Paper No. 2
Presentation Time: 1:20 PM
NUMERICAL MODEL FOR THE TEMPORAL EVOLUTION OF THE GEOHYDROLOGIC CYCLE AND ITS IMPACT ON OCEAN CHEMISTRY OVER THE PAST 100 MILLION YEARS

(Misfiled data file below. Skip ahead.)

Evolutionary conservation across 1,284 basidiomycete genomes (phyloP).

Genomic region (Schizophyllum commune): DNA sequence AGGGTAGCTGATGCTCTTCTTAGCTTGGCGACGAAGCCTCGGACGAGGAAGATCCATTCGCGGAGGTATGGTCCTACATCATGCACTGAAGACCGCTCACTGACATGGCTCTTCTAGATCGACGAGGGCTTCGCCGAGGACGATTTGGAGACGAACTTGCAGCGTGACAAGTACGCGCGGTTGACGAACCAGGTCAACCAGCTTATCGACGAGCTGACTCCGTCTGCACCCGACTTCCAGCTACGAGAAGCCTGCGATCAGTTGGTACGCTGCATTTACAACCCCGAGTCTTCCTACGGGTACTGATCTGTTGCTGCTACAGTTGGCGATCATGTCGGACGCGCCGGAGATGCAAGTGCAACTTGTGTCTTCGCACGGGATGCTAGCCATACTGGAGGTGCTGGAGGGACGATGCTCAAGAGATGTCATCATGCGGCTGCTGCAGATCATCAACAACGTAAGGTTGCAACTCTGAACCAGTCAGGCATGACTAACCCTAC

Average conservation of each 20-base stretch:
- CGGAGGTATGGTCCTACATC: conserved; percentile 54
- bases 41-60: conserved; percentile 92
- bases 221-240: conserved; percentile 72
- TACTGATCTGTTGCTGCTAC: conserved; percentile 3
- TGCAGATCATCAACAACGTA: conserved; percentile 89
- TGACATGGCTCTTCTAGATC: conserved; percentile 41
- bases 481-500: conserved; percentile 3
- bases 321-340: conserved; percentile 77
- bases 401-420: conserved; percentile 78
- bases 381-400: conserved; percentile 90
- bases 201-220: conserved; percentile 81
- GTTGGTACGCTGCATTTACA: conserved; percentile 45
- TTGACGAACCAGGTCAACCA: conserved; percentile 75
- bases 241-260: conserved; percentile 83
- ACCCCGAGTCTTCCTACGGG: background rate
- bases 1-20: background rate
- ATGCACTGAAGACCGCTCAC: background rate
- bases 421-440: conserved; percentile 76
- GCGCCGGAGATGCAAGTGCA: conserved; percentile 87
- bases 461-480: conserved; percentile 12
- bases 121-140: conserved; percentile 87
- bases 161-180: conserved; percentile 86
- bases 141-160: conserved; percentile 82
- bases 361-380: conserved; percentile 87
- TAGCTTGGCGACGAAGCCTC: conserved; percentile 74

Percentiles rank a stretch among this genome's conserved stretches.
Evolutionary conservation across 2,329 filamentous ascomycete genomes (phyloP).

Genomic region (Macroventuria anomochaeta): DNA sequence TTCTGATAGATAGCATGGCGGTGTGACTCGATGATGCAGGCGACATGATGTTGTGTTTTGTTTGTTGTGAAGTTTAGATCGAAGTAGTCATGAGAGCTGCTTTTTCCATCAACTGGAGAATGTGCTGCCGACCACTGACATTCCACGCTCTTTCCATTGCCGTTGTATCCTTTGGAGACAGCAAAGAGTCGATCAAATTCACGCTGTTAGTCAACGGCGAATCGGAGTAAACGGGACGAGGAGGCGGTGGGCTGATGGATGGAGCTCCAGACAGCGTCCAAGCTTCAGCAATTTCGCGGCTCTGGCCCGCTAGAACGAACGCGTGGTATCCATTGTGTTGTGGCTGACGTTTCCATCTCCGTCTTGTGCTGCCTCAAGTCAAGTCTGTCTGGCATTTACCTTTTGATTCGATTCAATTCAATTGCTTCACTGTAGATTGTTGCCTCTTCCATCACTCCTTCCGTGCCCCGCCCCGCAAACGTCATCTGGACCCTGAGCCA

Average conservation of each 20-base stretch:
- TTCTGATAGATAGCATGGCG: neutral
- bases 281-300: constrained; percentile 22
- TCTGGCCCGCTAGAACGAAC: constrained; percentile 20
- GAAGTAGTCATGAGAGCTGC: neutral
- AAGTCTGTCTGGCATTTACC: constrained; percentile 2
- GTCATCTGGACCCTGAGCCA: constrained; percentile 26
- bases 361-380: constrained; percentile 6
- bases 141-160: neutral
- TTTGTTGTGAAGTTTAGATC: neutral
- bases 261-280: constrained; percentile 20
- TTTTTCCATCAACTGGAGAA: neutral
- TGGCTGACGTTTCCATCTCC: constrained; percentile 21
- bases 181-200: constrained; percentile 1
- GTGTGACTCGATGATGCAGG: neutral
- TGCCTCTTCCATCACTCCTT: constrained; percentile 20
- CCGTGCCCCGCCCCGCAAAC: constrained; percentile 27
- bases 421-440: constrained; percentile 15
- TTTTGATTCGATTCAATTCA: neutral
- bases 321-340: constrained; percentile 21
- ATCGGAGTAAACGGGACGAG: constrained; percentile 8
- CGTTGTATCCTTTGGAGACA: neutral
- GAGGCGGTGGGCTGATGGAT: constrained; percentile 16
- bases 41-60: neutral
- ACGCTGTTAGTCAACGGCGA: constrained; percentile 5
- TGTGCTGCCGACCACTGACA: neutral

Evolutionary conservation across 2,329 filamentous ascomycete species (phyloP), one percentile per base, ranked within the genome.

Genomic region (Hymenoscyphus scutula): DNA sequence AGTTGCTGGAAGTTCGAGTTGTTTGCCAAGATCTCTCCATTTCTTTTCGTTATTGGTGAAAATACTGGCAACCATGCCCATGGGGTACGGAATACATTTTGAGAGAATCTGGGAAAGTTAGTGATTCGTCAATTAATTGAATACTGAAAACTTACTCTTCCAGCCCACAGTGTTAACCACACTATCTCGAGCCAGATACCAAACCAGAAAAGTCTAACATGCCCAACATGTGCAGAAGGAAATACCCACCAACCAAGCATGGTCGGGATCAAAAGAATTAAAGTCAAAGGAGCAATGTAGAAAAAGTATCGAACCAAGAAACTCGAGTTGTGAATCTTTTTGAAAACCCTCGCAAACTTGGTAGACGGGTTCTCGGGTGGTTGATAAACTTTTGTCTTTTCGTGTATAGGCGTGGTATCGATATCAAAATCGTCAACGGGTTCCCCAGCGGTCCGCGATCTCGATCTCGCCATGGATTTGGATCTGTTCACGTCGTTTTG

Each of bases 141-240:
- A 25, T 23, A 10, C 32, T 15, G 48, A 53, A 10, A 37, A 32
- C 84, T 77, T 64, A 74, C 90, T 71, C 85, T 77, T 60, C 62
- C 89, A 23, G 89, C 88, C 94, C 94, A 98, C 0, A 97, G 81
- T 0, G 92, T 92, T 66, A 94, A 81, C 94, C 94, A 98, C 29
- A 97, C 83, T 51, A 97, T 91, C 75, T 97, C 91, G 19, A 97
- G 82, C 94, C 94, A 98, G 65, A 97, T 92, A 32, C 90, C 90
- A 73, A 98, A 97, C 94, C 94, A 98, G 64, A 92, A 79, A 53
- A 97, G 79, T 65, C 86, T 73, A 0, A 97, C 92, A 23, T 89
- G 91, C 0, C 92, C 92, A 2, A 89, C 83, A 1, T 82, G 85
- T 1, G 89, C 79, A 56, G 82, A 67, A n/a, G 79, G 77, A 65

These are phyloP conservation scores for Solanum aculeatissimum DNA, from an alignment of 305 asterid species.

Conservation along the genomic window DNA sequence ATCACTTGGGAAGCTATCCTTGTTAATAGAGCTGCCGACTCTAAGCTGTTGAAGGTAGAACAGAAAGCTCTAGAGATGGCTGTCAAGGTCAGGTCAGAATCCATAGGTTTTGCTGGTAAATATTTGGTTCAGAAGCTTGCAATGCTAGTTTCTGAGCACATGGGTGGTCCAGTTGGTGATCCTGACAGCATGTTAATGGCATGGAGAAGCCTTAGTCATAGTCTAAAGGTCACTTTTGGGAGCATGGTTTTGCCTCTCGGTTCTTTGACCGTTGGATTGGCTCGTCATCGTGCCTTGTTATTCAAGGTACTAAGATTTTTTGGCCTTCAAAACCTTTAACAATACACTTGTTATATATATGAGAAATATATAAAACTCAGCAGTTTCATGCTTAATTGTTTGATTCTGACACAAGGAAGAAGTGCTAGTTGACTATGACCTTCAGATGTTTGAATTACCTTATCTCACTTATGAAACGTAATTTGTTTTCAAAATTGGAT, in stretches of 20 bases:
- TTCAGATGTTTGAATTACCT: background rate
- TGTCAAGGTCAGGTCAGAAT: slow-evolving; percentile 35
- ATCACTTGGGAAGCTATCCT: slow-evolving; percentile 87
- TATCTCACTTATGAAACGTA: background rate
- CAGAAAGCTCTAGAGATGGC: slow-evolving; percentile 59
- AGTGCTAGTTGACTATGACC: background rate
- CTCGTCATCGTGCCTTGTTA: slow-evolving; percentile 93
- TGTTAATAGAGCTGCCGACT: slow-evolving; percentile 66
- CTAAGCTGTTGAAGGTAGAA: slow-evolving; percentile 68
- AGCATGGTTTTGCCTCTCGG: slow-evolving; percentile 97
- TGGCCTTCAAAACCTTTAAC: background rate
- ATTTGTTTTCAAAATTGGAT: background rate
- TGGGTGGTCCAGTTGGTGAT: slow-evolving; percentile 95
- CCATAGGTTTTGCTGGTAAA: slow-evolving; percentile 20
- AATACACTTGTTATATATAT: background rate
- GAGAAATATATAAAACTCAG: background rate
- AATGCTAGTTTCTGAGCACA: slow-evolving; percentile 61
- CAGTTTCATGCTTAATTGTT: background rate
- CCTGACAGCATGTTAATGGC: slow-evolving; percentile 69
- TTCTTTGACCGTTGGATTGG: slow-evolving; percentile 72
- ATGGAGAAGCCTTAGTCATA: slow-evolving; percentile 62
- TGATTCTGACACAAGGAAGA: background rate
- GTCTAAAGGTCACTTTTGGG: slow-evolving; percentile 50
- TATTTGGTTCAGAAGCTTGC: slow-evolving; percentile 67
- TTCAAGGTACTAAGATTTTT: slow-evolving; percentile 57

Analyses of seawater-bearing evaporite fluid inclusions suggest that the Mg/Ca ratio of global oceans has increased from 1.5 to 5.2 over the past 100 Ma. Ocean chemistry, including the Mg/Ca ratio, is controlled by a variety of processes, including surface runoff from the continents into the oceans, mid-ocean ridge (MOR) hydrothermal processes and biological activity. The amount of water transported into and/or out of the oceans by each of these processes has changed over geologic time, suggesting that the relative contribution of each of these processes to ocean chemistry has also changed with time. Previous workers have estimated variations in the amount of water involved in surface runoff, MOR hydrothermal processes, and marine biogenic activity over the past 100 Ma. Here, we describe a quantitative geochemical box model using these previously published estimates to assess the potential influence of these processes on the observed changes in ocean Mg/Ca ratios over the past 100 Ma. Input data for the model includes the amount of water in the ocean, oceanic crust, and surface water reservoirs, together with the fluxes of H2O, Ca, and Mg between these reservoirs. Sensitivity analyses suggest that a 1.1% decrease in surface water runoff or a 2.3% decrease in MOR fluid flux over 100 Ma would increase ocean Mg/Ca ratios from 1.5 to 5.2. Some previous studies suggest that the average annual rate of seafloor spreading during the past 100 Ma has not been constant but, rather, has fluctuated between 45 to 75 mm/year. Assuming that hydrothermal fluid flux through MOR systems scales with spreading rate, the observed variation in ocean Mg/Ca ratios during the past 100 Ma is consistent with a minor net decline in spreading rates over that same time interval. To our knowledge, variations in surface water runoff to the oceans in the geologic past have not been reported, so it is not possible to compare our required variations in surface water runoff with prior estimates.